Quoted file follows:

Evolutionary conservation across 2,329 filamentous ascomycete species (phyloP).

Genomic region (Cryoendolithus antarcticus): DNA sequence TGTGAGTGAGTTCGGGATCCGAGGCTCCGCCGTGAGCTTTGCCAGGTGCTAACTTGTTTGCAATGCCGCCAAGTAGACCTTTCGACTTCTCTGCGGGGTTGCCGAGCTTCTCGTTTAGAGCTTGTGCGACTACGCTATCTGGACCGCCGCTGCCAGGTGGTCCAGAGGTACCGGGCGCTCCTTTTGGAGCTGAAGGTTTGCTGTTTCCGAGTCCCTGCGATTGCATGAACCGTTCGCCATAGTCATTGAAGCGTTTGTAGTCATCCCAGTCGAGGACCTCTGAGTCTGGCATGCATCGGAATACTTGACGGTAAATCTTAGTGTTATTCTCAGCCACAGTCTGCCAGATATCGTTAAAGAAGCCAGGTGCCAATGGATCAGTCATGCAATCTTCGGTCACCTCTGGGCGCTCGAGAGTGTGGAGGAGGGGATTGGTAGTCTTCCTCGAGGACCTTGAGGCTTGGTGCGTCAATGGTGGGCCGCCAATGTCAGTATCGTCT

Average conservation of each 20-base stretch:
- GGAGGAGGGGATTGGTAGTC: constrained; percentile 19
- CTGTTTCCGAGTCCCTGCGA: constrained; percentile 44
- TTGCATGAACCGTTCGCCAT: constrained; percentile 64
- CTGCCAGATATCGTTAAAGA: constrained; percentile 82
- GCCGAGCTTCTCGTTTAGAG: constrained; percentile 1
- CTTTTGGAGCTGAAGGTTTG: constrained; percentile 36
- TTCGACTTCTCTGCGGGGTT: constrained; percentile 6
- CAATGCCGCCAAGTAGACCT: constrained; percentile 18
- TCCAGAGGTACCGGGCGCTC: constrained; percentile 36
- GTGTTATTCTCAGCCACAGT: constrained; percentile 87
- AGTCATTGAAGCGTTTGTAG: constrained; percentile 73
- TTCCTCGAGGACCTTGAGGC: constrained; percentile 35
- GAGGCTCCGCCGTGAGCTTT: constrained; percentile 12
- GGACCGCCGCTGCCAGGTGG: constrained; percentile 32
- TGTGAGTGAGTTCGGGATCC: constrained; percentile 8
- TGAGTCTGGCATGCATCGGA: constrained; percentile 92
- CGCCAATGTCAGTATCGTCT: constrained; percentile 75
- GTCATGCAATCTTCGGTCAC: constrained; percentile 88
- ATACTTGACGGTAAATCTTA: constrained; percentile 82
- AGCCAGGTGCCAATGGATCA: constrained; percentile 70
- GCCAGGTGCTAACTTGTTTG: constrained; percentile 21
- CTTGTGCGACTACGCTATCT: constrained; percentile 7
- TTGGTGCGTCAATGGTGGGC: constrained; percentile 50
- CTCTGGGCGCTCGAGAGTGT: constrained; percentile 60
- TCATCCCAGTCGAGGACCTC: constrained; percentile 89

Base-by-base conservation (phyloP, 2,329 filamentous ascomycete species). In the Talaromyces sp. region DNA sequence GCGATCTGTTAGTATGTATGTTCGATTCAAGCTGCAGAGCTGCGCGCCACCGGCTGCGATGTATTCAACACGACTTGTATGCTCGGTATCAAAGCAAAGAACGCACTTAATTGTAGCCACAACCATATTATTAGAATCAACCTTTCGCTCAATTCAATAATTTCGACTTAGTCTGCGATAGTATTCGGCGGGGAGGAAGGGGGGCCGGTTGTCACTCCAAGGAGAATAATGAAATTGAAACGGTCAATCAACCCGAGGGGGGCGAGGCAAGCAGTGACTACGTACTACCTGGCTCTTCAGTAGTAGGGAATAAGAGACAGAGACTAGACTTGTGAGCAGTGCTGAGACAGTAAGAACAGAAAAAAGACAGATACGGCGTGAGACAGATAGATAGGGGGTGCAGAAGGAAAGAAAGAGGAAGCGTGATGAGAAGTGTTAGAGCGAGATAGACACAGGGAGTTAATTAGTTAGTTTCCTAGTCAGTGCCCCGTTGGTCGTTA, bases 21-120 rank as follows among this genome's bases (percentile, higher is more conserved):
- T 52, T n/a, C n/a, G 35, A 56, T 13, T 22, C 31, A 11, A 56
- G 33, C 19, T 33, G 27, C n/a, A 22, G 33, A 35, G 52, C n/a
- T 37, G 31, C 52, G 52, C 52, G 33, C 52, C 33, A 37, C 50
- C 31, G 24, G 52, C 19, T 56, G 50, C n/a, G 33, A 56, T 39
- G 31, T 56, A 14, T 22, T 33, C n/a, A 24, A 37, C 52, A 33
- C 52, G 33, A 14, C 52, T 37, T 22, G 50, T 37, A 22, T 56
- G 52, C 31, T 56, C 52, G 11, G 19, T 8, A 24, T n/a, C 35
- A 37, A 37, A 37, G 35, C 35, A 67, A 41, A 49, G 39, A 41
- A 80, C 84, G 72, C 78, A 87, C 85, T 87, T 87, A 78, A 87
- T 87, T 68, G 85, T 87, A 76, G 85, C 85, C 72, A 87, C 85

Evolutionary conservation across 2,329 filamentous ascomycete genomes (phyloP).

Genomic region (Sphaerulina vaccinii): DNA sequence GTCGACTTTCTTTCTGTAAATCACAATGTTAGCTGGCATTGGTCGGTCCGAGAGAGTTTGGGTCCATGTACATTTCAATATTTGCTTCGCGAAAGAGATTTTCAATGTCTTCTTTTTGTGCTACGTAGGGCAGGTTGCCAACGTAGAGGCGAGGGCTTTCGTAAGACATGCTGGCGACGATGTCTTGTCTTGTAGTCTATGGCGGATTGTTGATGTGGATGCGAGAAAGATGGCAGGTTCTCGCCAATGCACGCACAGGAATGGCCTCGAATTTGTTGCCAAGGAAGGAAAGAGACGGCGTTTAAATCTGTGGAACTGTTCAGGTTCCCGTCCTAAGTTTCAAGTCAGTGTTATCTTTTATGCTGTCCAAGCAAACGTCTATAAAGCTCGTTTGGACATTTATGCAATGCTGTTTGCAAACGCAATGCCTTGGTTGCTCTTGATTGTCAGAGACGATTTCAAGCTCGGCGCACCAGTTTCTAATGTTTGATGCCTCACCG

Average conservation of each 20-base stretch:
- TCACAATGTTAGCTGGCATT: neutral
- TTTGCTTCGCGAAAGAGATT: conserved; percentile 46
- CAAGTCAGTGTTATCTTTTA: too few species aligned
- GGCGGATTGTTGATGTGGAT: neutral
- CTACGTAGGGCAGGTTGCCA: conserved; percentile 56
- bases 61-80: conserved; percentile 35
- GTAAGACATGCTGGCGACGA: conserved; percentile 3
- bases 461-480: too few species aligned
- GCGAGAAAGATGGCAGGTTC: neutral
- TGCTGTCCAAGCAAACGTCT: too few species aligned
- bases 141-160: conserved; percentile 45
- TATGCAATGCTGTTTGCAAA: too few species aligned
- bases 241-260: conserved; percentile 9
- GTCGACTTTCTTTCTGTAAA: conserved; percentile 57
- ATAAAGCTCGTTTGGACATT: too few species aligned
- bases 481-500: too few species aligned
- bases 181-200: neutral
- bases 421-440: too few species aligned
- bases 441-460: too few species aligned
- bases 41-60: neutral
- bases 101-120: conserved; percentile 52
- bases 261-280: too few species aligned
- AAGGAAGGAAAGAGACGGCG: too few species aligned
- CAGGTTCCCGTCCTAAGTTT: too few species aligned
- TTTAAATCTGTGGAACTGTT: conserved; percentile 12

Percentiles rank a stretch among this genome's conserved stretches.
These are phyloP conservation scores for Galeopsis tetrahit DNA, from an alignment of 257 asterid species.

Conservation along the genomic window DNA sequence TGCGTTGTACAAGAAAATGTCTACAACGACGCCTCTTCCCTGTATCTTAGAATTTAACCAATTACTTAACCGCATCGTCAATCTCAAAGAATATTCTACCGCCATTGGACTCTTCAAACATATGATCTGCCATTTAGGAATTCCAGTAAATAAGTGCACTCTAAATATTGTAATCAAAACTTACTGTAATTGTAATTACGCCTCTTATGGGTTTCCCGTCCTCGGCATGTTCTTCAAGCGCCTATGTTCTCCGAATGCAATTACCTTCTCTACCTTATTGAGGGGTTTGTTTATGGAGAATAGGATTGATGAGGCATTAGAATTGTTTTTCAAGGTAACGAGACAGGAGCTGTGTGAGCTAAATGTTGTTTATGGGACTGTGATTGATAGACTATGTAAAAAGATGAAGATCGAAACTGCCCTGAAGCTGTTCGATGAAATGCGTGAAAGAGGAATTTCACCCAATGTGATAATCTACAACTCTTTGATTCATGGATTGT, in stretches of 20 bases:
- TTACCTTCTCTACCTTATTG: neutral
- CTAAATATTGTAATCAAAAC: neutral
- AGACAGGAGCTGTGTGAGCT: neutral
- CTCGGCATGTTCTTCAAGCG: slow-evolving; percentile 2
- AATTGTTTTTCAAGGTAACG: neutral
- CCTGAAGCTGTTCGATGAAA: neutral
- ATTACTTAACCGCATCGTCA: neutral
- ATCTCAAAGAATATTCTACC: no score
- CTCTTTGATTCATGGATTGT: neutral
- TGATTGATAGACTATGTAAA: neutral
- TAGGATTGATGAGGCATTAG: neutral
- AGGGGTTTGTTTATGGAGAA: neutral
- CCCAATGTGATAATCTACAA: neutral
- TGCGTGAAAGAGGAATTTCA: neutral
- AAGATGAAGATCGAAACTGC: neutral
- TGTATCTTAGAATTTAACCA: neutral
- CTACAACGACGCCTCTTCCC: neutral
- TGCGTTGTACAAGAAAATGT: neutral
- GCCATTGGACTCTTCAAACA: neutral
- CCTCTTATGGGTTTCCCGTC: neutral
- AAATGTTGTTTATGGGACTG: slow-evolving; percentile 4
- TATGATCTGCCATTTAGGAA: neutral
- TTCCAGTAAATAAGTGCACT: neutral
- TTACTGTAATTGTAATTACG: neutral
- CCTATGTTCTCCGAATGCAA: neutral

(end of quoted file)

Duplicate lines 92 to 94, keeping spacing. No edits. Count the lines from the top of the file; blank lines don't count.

- TATGATCTGCCATTTAGGAA: neutral
- TTCCAGTAAATAAGTGCACT: neutral
- TTACTGTAATTGTAATTACG: neutral